El Segundo’s mayor pro tem said that in five years “the payment to CalPERS is expected to be $18 million and 25 percent of general fund revenue as the employer rate for safety employees increases from 50 percent of pay to 80 percent of pay,” reported Calpensions’ Ed Mendel. He noted that cities face a statewide cap on the size of their sales tax, but that Gov. Jerry Brown in October signed a law that allows some localities to bust through that cap.

You can see what’s coming: A push by unions to eliminate the sales-tax cap across the state, and a torrent of sales tax increases to pay for soaring pension costs. The other thing to expect: Continuing efforts to hide the size of the pension debt.

“The nation’s largest pension system is expected to adopt a funding plan … that anticipates shortfalls during the next decade and then banks on exceptional investment returns over the following half century to make up the difference,” wrote Contra Costa Times columnist Dan Borenstein this week. “It’s an absurd strategy designed to placate labor unions, who want more public money available now for raises, and local government officials who are struggling to make annual installment payments on past debt CalPERS has rung up.”

The only other hope beyond debt and taxes is if the California Supreme Court guts the so-called California Rule, which forbids governments from reducing pension benefits even going forward unless they are provided with something of equal or greater value. That “rule” has made it nearly impossible to reduce costs for current employees. But there’s no guarantee the court will roll back the rule in a case it will soon consider –  or that the state and localities will bother to cut back benefit levels even if they are allowed to do so given union political power.

In the meantime, expect not only more of the same of hidden debt and reduced government services – but tax increases at every turn.

Steven Greenhut is a contributing editor for the California Policy Center. He is Western region director for the R Street Institute. Write to him at sgreenhut@rstreet.org.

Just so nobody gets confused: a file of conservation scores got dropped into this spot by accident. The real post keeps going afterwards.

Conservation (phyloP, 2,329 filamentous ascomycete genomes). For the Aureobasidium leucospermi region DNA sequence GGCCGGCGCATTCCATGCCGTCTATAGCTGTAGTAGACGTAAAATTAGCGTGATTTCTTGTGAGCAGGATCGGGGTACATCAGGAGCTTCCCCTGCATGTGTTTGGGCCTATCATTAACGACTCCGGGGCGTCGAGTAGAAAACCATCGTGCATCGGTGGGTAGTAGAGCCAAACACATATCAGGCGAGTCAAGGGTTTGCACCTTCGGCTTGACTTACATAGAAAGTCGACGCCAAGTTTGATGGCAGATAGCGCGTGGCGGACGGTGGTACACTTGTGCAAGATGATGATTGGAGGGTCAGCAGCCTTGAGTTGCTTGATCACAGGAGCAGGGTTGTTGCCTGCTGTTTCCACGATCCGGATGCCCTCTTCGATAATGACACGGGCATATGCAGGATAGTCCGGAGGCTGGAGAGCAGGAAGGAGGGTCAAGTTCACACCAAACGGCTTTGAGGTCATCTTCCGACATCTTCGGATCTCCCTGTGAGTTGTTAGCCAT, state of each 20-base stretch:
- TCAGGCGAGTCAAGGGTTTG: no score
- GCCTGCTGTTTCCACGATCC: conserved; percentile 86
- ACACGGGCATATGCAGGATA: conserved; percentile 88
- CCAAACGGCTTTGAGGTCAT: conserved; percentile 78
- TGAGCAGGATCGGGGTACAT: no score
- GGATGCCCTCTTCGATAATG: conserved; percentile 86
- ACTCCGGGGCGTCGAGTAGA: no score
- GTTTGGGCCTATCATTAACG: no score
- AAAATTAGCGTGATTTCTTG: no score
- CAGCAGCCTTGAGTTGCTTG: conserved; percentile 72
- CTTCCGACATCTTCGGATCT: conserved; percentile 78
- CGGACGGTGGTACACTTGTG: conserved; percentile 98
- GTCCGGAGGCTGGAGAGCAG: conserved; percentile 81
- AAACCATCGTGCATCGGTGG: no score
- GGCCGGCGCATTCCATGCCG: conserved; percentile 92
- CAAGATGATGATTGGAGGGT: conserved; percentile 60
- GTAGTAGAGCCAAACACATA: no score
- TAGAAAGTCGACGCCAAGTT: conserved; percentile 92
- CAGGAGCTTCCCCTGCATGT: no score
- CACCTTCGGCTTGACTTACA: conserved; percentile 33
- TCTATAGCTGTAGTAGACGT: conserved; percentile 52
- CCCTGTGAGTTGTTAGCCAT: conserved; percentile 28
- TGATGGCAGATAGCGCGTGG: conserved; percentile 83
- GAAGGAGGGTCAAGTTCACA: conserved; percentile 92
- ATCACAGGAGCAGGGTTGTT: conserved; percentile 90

This article was originally published by the California Policy Center

Prop. 13 targeted by proposed California ballot initiative

Forty years after Proposition 13 was approved by California voters, the issue of property-tax limits could be back on the state ballot in 2018.

A coalition of liberal groups is trying to qualify an initiative for the November ballot that would remove Prop. 13’s restrictions on reassessments and tax increases for corporate-owned property.

The backers say the initiative would keep Prop. 13’s protections for homeowners, residential renters, small businesses and farmers.

They say a projected $11 billion in new revenue from corporate property taxes would be used to provide needed funding for schools and community colleges as well as parks, libraries, health clinics, home-building, homeless services, roads and bridges.

But those promises haven’t kept low-tax advocates from slamming the would-be initiative, called the California Schools and Local Communities Funding Act of 2018. …

Click here to read the full article from the OC Register

Trick or treat, your property tax bill is here

property taxWhich is scarier showing up in your mailbox — Halloween movies from Netflix or your property tax bill? For homeowners, even “The Exorcist” can’t compare in terms of pure fright as the annual envelop from the tax collector’s office. Fortunately, however, homeowners are still able to count on Proposition 13 for protection.

While progressives in the California Legislature continue to target the struggling middle class for ever higher taxes, they have been unable to break Proposition 13. That landmark 1978 initiative limits increases in a property’s assessed value to 2 percent annually and provides most property owners a good idea what their tax bill will be even before opening the envelope.

This predictability in taxation allows homeowners to budget for their taxes and provides assurance against a sudden increase that could result in losing their home to the tax collector. Whether you purchased your property last week, or 30 years ago, Proposition 13 is maintaining a reasonable limit on annual hikes in your property tax.

Still, homeowners need to examine their property tax bill carefully because mistakes can happen. Taxpayers should understand the various charges and make certain that they are not being assessed for more than they are legally obligated to pay. The best way to check a tax bill is to have your previous year’s bill handy for reference.

For most California counties, the property tax bill will show three categories of charges. They are the General Tax Levy, Voted Indebtedness and Direct Assessments. …